© e. lee caleca all rights reserved
Lightning flashed in the low hills. Wes Henry took a deep breath of the stormy air and frowned as he looked at his friend still in the water. He was already stowing gear against the imminent rain.
“You know how dangerous it is to be in the water during a storm,” he called.
The wind twisted the dark hair around Natalie Dubhe’s face. “I know, I know,” she shouted. “I’m moving as fast as I can.”
The storm had risen without warning. An hour earlier, when the two had motored out to the island, the sky had been clear and blue. Now it was dark and threatening. Thunder groaned in the clouds. Most of the other boats anchored off Party Island had begun to head for home.
A permanent volleyball net had been implanted on the forty foot dune, which loomed about a hundred and fifty feet from the shoreline. The two had been involved in a friendly game when the first thunder rumbled.
The pair had met at a Jeep rendezvous in Vale, Colorado four years back. Wes was in one of the demonstration tents talking to a guy who was a survival specialist. Mitch Patterson of Survival Science had made a thick brew of coffee in a tin cup and was giving out samples to onlookers. Natalie Dubhe was not the type to play coy and cute. She had spotted the good looking guy in the floppy outback hat and safari shorts, then twenty seven year old Wes Henry and the two discovered they both lived in Tennessee.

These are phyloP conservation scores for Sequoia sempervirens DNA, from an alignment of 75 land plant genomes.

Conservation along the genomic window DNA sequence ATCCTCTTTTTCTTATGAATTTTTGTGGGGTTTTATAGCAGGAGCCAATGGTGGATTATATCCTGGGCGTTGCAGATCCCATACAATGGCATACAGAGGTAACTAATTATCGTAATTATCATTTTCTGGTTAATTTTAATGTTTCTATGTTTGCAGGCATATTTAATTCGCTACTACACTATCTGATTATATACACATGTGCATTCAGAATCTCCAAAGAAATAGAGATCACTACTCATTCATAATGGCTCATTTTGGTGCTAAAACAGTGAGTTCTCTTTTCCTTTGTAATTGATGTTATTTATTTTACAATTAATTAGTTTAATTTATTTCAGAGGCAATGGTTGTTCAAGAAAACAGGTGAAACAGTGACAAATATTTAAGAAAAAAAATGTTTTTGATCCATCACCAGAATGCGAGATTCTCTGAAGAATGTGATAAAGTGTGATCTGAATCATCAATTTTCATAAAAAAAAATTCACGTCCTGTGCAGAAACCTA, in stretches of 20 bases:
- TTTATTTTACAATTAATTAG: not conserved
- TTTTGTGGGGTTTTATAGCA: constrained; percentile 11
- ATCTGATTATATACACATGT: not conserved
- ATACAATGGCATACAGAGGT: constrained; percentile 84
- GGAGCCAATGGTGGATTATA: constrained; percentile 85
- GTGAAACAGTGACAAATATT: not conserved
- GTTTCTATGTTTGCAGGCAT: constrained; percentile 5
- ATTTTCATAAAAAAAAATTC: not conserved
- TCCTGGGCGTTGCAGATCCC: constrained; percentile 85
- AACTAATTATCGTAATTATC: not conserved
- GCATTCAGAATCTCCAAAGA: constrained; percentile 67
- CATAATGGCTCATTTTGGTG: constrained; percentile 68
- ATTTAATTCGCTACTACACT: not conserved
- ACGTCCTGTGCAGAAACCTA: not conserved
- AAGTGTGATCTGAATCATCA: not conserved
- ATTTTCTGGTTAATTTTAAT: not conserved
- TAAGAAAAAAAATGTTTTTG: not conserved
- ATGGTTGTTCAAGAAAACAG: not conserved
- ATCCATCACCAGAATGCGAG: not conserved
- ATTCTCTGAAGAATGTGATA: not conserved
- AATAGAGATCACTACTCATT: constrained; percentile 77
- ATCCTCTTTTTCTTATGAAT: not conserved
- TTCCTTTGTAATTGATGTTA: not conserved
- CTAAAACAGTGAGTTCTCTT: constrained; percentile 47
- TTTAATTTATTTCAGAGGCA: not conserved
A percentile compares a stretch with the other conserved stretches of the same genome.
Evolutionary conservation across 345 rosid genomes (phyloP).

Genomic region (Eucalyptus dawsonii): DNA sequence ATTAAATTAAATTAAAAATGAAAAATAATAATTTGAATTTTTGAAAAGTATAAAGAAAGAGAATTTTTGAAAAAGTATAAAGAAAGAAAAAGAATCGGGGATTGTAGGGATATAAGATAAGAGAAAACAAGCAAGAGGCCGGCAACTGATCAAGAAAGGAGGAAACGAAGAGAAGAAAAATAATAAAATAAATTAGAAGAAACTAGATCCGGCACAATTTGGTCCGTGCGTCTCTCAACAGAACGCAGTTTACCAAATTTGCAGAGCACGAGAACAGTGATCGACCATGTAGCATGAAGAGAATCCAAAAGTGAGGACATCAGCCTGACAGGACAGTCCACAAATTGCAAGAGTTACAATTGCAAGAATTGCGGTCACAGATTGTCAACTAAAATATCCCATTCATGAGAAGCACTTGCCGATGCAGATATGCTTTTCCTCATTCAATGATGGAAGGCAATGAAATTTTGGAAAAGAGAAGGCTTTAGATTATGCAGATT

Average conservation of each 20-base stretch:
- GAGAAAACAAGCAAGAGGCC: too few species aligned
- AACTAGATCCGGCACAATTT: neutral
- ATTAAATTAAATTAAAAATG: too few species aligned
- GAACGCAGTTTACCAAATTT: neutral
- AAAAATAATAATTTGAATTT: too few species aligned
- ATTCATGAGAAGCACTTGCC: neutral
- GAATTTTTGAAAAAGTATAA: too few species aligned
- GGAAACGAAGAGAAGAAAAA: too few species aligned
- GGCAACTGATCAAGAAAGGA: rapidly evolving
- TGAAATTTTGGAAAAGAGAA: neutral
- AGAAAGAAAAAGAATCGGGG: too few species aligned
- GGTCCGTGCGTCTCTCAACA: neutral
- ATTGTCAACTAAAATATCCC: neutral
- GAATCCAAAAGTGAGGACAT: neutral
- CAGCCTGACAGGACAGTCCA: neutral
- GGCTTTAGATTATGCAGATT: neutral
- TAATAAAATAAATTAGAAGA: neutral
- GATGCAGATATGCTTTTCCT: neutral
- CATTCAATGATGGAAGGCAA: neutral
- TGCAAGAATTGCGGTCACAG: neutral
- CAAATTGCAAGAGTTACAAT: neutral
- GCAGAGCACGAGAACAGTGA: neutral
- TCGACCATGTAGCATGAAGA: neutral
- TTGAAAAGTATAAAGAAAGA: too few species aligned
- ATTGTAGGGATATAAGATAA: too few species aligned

At thirty-five, her straight chestnut brown hair still gleamed and only a few soft lines showed around her mouth and eyes. She hated the one maddening crease between her eyebrows, but Natalie was a thinker and thinkers always seemed to be frowning.
“Ouch,” she squealed.
The water was only three feet deep here and Natalie bent into the water to pull out the smooth hard object.
“Natty, what is it?” Wes yelled again as she popped up from below.
“It’s a little tin box!” She walked in long difficult strides through the shallow water to Wes’s blue Baja which anchored twenty feet ahead, swimming the last few feet and grabbing the stern ladder. She handed the tin to Wes and swung one foot up on deck.
“Pull me up,” she said, reaching her hand up to meet his. As he yanked her aboard, another jagged flash of lightening appeared in the distance followed by a roaring thunder boom. It was getting increasingly darker and thick clouds were moving quickly overhead.